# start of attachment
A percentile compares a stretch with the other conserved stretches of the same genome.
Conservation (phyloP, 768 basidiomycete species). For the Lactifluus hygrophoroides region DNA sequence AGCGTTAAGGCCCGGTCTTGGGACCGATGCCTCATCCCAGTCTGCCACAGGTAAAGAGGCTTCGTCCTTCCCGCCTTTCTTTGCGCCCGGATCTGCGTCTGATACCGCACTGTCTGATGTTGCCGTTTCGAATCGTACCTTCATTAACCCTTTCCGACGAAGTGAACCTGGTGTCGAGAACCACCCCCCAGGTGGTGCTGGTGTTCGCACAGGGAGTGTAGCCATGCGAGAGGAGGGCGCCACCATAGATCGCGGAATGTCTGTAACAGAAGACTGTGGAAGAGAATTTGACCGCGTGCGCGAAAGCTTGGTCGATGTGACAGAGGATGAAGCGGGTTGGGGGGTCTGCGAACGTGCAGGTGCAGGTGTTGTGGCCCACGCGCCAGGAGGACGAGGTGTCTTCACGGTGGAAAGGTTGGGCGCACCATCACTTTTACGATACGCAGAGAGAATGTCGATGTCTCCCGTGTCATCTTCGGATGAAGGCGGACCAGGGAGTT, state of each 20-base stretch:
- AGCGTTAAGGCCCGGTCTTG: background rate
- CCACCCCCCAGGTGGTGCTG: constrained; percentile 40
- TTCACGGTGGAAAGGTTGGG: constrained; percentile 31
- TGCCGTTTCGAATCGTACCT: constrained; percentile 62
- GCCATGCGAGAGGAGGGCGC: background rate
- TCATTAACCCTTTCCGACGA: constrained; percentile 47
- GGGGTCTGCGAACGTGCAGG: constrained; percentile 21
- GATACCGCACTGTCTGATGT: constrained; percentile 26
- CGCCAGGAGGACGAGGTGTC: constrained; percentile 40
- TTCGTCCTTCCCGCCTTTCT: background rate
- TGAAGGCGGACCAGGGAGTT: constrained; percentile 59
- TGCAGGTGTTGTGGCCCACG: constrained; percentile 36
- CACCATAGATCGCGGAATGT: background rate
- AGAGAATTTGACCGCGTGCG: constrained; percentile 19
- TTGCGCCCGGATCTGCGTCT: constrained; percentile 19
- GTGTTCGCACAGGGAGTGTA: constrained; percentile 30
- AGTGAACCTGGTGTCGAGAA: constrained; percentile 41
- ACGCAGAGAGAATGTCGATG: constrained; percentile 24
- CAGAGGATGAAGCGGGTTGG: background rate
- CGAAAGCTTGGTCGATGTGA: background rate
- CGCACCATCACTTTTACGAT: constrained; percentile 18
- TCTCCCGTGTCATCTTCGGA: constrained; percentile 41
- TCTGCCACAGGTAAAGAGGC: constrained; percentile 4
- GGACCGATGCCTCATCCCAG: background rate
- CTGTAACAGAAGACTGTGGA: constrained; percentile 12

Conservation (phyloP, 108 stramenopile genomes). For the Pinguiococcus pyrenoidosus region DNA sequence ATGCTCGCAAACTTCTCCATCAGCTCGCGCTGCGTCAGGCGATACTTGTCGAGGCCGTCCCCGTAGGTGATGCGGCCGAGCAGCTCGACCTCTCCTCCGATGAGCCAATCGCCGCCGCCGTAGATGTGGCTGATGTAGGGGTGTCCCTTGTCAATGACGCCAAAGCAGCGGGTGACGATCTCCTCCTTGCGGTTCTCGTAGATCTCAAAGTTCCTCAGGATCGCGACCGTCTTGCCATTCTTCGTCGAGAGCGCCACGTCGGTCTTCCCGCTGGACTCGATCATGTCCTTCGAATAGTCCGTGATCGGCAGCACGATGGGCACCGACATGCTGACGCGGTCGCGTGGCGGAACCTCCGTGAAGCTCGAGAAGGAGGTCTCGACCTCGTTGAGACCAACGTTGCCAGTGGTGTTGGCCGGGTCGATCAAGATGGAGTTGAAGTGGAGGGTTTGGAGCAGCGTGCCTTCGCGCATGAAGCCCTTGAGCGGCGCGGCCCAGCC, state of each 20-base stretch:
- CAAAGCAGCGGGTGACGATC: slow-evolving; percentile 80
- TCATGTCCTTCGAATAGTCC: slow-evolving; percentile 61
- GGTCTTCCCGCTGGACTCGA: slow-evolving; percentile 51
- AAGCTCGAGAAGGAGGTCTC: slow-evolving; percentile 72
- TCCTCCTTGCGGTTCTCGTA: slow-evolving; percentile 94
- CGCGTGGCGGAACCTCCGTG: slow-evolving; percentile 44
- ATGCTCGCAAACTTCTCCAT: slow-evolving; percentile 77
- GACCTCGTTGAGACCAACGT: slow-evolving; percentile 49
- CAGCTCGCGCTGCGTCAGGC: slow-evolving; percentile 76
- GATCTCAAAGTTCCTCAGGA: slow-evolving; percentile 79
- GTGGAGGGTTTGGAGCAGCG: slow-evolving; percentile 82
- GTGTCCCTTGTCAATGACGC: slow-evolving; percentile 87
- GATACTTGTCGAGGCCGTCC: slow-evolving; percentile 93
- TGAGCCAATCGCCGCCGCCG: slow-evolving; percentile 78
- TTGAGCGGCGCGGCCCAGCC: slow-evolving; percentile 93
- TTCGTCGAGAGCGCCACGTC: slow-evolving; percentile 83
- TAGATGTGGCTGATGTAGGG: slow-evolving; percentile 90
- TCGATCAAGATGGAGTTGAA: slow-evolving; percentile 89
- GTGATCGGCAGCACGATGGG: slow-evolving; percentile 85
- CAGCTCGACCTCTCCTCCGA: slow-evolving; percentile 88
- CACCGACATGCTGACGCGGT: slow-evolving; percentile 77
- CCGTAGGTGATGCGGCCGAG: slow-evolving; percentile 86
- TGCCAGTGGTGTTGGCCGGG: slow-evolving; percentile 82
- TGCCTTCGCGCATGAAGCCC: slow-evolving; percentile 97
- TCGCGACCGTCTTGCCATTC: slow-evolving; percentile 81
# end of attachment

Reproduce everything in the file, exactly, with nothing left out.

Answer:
A percentile compares a stretch with the other conserved stretches of the same genome.
Conservation (phyloP, 768 basidiomycete species). For the Lactifluus hygrophoroides region DNA sequence AGCGTTAAGGCCCGGTCTTGGGACCGATGCCTCATCCCAGTCTGCCACAGGTAAAGAGGCTTCGTCCTTCCCGCCTTTCTTTGCGCCCGGATCTGCGTCTGATACCGCACTGTCTGATGTTGCCGTTTCGAATCGTACCTTCATTAACCCTTTCCGACGAAGTGAACCTGGTGTCGAGAACCACCCCCCAGGTGGTGCTGGTGTTCGCACAGGGAGTGTAGCCATGCGAGAGGAGGGCGCCACCATAGATCGCGGAATGTCTGTAACAGAAGACTGTGGAAGAGAATTTGACCGCGTGCGCGAAAGCTTGGTCGATGTGACAGAGGATGAAGCGGGTTGGGGGGTCTGCGAACGTGCAGGTGCAGGTGTTGTGGCCCACGCGCCAGGAGGACGAGGTGTCTTCACGGTGGAAAGGTTGGGCGCACCATCACTTTTACGATACGCAGAGAGAATGTCGATGTCTCCCGTGTCATCTTCGGATGAAGGCGGACCAGGGAGTT, state of each 20-base stretch:
- AGCGTTAAGGCCCGGTCTTG: background rate
- CCACCCCCCAGGTGGTGCTG: constrained; percentile 40
- TTCACGGTGGAAAGGTTGGG: constrained; percentile 31
- TGCCGTTTCGAATCGTACCT: constrained; percentile 62
- GCCATGCGAGAGGAGGGCGC: background rate
- TCATTAACCCTTTCCGACGA: constrained; percentile 47
- GGGGTCTGCGAACGTGCAGG: constrained; percentile 21
- GATACCGCACTGTCTGATGT: constrained; percentile 26
- CGCCAGGAGGACGAGGTGTC: constrained; percentile 40
- TTCGTCCTTCCCGCCTTTCT: background rate
- TGAAGGCGGACCAGGGAGTT: constrained; percentile 59
- TGCAGGTGTTGTGGCCCACG: constrained; percentile 36
- CACCATAGATCGCGGAATGT: background rate
- AGAGAATTTGACCGCGTGCG: constrained; percentile 19
- TTGCGCCCGGATCTGCGTCT: constrained; percentile 19
- GTGTTCGCACAGGGAGTGTA: constrained; percentile 30
- AGTGAACCTGGTGTCGAGAA: constrained; percentile 41
- ACGCAGAGAGAATGTCGATG: constrained; percentile 24
- CAGAGGATGAAGCGGGTTGG: background rate
- CGAAAGCTTGGTCGATGTGA: background rate
- CGCACCATCACTTTTACGAT: constrained; percentile 18
- TCTCCCGTGTCATCTTCGGA: constrained; percentile 41
- TCTGCCACAGGTAAAGAGGC: constrained; percentile 4
- GGACCGATGCCTCATCCCAG: background rate
- CTGTAACAGAAGACTGTGGA: constrained; percentile 12

Conservation (phyloP, 108 stramenopile genomes). For the Pinguiococcus pyrenoidosus region DNA sequence ATGCTCGCAAACTTCTCCATCAGCTCGCGCTGCGTCAGGCGATACTTGTCGAGGCCGTCCCCGTAGGTGATGCGGCCGAGCAGCTCGACCTCTCCTCCGATGAGCCAATCGCCGCCGCCGTAGATGTGGCTGATGTAGGGGTGTCCCTTGTCAATGACGCCAAAGCAGCGGGTGACGATCTCCTCCTTGCGGTTCTCGTAGATCTCAAAGTTCCTCAGGATCGCGACCGTCTTGCCATTCTTCGTCGAGAGCGCCACGTCGGTCTTCCCGCTGGACTCGATCATGTCCTTCGAATAGTCCGTGATCGGCAGCACGATGGGCACCGACATGCTGACGCGGTCGCGTGGCGGAACCTCCGTGAAGCTCGAGAAGGAGGTCTCGACCTCGTTGAGACCAACGTTGCCAGTGGTGTTGGCCGGGTCGATCAAGATGGAGTTGAAGTGGAGGGTTTGGAGCAGCGTGCCTTCGCGCATGAAGCCCTTGAGCGGCGCGGCCCAGCC, state of each 20-base stretch:
- CAAAGCAGCGGGTGACGATC: slow-evolving; percentile 80
- TCATGTCCTTCGAATAGTCC: slow-evolving; percentile 61
- GGTCTTCCCGCTGGACTCGA: slow-evolving; percentile 51
- AAGCTCGAGAAGGAGGTCTC: slow-evolving; percentile 72
- TCCTCCTTGCGGTTCTCGTA: slow-evolving; percentile 94
- CGCGTGGCGGAACCTCCGTG: slow-evolving; percentile 44
- ATGCTCGCAAACTTCTCCAT: slow-evolving; percentile 77
- GACCTCGTTGAGACCAACGT: slow-evolving; percentile 49
- CAGCTCGCGCTGCGTCAGGC: slow-evolving; percentile 76
- GATCTCAAAGTTCCTCAGGA: slow-evolving; percentile 79
- GTGGAGGGTTTGGAGCAGCG: slow-evolving; percentile 82
- GTGTCCCTTGTCAATGACGC: slow-evolving; percentile 87
- GATACTTGTCGAGGCCGTCC: slow-evolving; percentile 93
- TGAGCCAATCGCCGCCGCCG: slow-evolving; percentile 78
- TTGAGCGGCGCGGCCCAGCC: slow-evolving; percentile 93
- TTCGTCGAGAGCGCCACGTC: slow-evolving; percentile 83
- TAGATGTGGCTGATGTAGGG: slow-evolving; percentile 90
- TCGATCAAGATGGAGTTGAA: slow-evolving; percentile 89
- GTGATCGGCAGCACGATGGG: slow-evolving; percentile 85
- CAGCTCGACCTCTCCTCCGA: slow-evolving; percentile 88
- CACCGACATGCTGACGCGGT: slow-evolving; percentile 77
- CCGTAGGTGATGCGGCCGAG: slow-evolving; percentile 86
- TGCCAGTGGTGTTGGCCGGG: slow-evolving; percentile 82
- TGCCTTCGCGCATGAAGCCC: slow-evolving; percentile 97
- TCGCGACCGTCTTGCCATTC: slow-evolving; percentile 81